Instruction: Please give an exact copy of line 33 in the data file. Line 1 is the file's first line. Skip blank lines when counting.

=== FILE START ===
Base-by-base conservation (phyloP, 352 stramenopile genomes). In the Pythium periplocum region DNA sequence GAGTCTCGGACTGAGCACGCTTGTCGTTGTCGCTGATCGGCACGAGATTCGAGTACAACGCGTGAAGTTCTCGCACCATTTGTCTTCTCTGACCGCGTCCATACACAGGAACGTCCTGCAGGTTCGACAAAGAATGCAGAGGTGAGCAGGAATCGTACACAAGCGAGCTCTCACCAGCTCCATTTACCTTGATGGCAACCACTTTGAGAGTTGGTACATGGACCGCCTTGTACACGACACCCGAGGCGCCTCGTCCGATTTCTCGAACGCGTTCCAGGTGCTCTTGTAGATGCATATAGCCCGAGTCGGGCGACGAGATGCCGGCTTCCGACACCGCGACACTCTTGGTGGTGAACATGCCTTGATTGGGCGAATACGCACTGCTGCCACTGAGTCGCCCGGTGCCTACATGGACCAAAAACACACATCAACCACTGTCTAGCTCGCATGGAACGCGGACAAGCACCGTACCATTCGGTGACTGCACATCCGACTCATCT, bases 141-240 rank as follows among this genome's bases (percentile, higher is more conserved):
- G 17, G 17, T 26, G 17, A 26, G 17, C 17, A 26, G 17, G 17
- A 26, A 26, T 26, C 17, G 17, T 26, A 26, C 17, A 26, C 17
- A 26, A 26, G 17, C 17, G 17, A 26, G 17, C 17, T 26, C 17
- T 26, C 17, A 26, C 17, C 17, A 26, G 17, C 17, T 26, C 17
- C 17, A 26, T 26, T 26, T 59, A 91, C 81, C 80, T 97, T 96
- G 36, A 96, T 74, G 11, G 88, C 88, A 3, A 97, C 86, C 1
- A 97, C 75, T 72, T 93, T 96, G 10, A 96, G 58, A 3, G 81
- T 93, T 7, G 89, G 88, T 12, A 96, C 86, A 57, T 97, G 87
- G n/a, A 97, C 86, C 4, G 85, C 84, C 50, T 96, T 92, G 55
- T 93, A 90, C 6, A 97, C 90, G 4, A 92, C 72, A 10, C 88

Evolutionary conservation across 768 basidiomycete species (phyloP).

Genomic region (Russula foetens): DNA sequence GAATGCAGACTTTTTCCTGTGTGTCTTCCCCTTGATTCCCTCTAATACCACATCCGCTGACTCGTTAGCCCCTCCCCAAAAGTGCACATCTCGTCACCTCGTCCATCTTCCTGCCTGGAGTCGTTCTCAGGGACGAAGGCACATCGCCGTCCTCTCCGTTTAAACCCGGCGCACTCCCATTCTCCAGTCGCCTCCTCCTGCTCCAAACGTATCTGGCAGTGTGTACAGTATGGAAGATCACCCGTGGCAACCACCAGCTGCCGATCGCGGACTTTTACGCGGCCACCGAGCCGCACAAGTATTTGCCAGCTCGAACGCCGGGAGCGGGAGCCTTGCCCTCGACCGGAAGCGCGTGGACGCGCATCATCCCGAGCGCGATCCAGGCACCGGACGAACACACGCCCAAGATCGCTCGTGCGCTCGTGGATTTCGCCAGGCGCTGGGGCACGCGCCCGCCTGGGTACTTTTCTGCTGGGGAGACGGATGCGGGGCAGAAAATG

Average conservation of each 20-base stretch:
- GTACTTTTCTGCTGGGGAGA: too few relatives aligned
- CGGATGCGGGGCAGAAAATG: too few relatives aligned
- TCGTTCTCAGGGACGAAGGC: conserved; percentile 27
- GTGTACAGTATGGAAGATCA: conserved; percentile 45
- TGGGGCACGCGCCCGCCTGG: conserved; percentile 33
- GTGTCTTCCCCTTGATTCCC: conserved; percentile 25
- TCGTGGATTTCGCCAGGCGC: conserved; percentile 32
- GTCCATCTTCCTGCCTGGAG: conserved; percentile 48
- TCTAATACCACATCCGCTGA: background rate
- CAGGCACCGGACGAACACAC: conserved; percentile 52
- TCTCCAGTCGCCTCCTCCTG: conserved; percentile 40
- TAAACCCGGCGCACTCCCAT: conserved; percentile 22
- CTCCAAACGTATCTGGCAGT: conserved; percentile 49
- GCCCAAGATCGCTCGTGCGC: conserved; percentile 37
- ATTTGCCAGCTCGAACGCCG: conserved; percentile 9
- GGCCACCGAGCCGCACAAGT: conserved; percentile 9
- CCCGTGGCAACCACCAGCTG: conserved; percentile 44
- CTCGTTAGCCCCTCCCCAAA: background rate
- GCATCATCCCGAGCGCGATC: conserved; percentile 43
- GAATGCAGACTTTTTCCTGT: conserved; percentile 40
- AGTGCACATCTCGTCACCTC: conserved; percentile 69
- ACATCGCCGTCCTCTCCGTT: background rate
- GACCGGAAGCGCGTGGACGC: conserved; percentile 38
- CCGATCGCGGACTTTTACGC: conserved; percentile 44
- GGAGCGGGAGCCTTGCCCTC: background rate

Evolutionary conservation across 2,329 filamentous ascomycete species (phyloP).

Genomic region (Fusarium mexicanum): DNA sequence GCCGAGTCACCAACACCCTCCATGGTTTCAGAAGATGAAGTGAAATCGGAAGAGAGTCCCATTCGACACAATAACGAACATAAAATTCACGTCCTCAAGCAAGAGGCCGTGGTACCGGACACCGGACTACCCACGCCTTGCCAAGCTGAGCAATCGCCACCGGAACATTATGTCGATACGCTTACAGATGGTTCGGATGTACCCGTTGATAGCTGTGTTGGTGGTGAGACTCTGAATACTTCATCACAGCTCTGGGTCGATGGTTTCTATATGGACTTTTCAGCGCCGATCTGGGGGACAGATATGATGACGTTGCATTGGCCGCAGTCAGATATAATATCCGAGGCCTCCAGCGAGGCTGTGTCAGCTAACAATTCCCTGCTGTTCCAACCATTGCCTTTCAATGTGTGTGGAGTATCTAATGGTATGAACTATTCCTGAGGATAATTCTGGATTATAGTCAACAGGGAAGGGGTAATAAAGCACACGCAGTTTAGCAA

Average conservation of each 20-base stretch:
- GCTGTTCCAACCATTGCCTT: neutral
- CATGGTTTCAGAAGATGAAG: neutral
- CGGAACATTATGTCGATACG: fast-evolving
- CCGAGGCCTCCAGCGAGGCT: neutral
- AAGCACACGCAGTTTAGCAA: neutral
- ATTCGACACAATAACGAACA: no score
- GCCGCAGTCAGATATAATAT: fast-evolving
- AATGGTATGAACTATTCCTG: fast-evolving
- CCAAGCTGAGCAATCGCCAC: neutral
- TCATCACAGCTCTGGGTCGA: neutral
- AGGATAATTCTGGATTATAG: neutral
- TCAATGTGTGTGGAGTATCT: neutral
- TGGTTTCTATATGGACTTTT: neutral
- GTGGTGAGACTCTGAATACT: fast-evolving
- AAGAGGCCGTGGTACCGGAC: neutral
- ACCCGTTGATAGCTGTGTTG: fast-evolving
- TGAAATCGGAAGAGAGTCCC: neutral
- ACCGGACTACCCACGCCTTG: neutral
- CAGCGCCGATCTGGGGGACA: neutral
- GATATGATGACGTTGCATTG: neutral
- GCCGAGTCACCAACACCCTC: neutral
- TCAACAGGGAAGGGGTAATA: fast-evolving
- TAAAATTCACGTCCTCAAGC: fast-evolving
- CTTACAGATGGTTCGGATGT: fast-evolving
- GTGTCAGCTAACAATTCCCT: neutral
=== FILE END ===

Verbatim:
- GCATCATCCCGAGCGCGATC: conserved; percentile 43